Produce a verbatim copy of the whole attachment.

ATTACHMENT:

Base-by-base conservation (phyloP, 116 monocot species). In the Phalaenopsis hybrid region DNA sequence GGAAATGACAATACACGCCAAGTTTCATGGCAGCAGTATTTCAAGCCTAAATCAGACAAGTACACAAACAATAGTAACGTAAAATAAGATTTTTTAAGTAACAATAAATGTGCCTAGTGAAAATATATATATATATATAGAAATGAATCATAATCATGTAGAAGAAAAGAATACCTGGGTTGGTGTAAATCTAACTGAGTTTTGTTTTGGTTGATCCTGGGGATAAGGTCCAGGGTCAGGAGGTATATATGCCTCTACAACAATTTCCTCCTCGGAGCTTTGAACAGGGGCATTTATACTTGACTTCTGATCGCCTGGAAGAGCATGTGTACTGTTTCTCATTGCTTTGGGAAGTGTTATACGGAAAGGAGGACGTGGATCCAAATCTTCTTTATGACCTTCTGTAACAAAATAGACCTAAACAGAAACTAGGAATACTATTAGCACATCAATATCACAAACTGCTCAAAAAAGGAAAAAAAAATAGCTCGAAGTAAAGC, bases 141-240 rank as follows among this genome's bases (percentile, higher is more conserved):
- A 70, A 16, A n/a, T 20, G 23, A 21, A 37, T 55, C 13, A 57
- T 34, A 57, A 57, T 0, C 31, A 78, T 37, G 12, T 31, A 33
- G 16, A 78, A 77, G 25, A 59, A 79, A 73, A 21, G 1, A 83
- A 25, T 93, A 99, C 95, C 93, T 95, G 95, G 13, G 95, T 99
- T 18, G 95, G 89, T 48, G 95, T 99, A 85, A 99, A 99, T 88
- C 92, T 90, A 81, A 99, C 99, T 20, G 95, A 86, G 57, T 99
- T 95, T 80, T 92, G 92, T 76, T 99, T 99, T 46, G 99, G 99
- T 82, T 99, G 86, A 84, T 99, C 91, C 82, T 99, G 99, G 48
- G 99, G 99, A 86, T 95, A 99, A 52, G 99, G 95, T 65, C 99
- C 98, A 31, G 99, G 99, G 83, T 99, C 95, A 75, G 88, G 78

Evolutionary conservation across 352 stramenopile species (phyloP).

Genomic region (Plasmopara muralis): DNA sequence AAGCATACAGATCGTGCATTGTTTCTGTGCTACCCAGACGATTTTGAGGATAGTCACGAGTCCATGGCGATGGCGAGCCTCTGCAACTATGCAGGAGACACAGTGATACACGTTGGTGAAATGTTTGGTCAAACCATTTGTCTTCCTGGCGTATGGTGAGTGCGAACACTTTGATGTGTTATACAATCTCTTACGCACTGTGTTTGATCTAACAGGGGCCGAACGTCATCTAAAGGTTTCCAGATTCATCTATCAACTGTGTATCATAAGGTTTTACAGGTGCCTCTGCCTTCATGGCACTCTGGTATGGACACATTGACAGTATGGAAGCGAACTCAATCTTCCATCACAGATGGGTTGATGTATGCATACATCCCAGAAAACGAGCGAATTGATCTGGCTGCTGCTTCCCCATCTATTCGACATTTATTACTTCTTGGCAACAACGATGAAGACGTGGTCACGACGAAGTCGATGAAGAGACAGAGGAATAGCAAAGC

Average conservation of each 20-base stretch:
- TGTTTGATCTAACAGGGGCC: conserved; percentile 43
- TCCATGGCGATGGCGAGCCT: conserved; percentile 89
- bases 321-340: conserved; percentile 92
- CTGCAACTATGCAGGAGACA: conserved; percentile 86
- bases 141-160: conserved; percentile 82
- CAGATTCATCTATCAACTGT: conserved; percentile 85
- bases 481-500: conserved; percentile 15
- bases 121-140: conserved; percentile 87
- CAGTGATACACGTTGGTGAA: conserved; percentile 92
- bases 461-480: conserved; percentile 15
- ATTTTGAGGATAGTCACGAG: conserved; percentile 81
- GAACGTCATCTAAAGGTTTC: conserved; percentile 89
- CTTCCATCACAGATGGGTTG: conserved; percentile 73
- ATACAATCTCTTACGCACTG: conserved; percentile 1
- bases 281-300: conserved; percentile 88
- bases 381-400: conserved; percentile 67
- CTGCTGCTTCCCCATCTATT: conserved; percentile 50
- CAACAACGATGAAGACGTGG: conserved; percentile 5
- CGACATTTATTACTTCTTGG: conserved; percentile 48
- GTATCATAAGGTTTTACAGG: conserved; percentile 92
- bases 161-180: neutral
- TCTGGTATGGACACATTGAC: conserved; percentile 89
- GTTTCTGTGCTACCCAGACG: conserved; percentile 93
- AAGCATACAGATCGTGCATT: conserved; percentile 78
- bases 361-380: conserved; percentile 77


Base-by-base conservation (phyloP, 116 monocot species). In the Phalaenopsis hybrid region DNA sequence GGAAATGACAATACACGCCAAGTTTCATGGCAGCAGTATTTCAAGCCTAAATCAGACAAGTACACAAACAATAGTAACGTAAAATAAGATTTTTTAAGTAACAATAAATGTGCCTAGTGAAAATATATATATATATATAGAAATGAATCATAATCATGTAGAAGAAAAGAATACCTGGGTTGGTGTAAATCTAACTGAGTTTTGTTTTGGTTGATCCTGGGGATAAGGTCCAGGGTCAGGAGGTATATATGCCTCTACAACAATTTCCTCCTCGGAGCTTTGAACAGGGGCATTTATACTTGACTTCTGATCGCCTGGAAGAGCATGTGTACTGTTTCTCATTGCTTTGGGAAGTGTTATACGGAAAGGAGGACGTGGATCCAAATCTTCTTTATGACCTTCTGTAACAAAATAGACCTAAACAGAAACTAGGAATACTATTAGCACATCAATATCACAAACTGCTCAAAAAAGGAAAAAAAAATAGCTCGAAGTAAAGC, bases 141-240 rank as follows among this genome's bases (percentile, higher is more conserved):
- A 70, A 16, A n/a, T 20, G 23, A 21, A 37, T 55, C 13, A 57
- T 34, A 57, A 57, T 0, C 31, A 78, T 37, G 12, T 31, A 33
- G 16, A 78, A 77, G 25, A 59, A 79, A 73, A 21, G 1, A 83
- A 25, T 93, A 99, C 95, C 93, T 95, G 95, G 13, G 95, T 99
- T 18, G 95, G 89, T 48, G 95, T 99, A 85, A 99, A 99, T 88
- C 92, T 90, A 81, A 99, C 99, T 20, G 95, A 86, G 57, T 99
- T 95, T 80, T 92, G 92, T 76, T 99, T 99, T 46, G 99, G 99
- T 82, T 99, G 86, A 84, T 99, C 91, C 82, T 99, G 99, G 48
- G 99, G 99, A 86, T 95, A 99, A 52, G 99, G 95, T 65, C 99
- C 98, A 31, G 99, G 99, G 83, T 99, C 95, A 75, G 88, G 78

Evolutionary conservation across 352 stramenopile species (phyloP).

Genomic region (Plasmopara muralis): DNA sequence AAGCATACAGATCGTGCATTGTTTCTGTGCTACCCAGACGATTTTGAGGATAGTCACGAGTCCATGGCGATGGCGAGCCTCTGCAACTATGCAGGAGACACAGTGATACACGTTGGTGAAATGTTTGGTCAAACCATTTGTCTTCCTGGCGTATGGTGAGTGCGAACACTTTGATGTGTTATACAATCTCTTACGCACTGTGTTTGATCTAACAGGGGCCGAACGTCATCTAAAGGTTTCCAGATTCATCTATCAACTGTGTATCATAAGGTTTTACAGGTGCCTCTGCCTTCATGGCACTCTGGTATGGACACATTGACAGTATGGAAGCGAACTCAATCTTCCATCACAGATGGGTTGATGTATGCATACATCCCAGAAAACGAGCGAATTGATCTGGCTGCTGCTTCCCCATCTATTCGACATTTATTACTTCTTGGCAACAACGATGAAGACGTGGTCACGACGAAGTCGATGAAGAGACAGAGGAATAGCAAAGC

Average conservation of each 20-base stretch:
- TGTTTGATCTAACAGGGGCC: conserved; percentile 43
- TCCATGGCGATGGCGAGCCT: conserved; percentile 89
- bases 321-340: conserved; percentile 92
- CTGCAACTATGCAGGAGACA: conserved; percentile 86
- bases 141-160: conserved; percentile 82
- CAGATTCATCTATCAACTGT: conserved; percentile 85
- bases 481-500: conserved; percentile 15
- bases 121-140: conserved; percentile 87
- CAGTGATACACGTTGGTGAA: conserved; percentile 92
- bases 461-480: conserved; percentile 15
- ATTTTGAGGATAGTCACGAG: conserved; percentile 81
- GAACGTCATCTAAAGGTTTC: conserved; percentile 89
- CTTCCATCACAGATGGGTTG: conserved; percentile 73
- ATACAATCTCTTACGCACTG: conserved; percentile 1
- bases 281-300: conserved; percentile 88
- bases 381-400: conserved; percentile 67
- CTGCTGCTTCCCCATCTATT: conserved; percentile 50
- CAACAACGATGAAGACGTGG: conserved; percentile 5
- CGACATTTATTACTTCTTGG: conserved; percentile 48
- GTATCATAAGGTTTTACAGG: conserved; percentile 92
- bases 161-180: neutral
- TCTGGTATGGACACATTGAC: conserved; percentile 89
- GTTTCTGTGCTACCCAGACG: conserved; percentile 93
- AAGCATACAGATCGTGCATT: conserved; percentile 78
- bases 361-380: conserved; percentile 77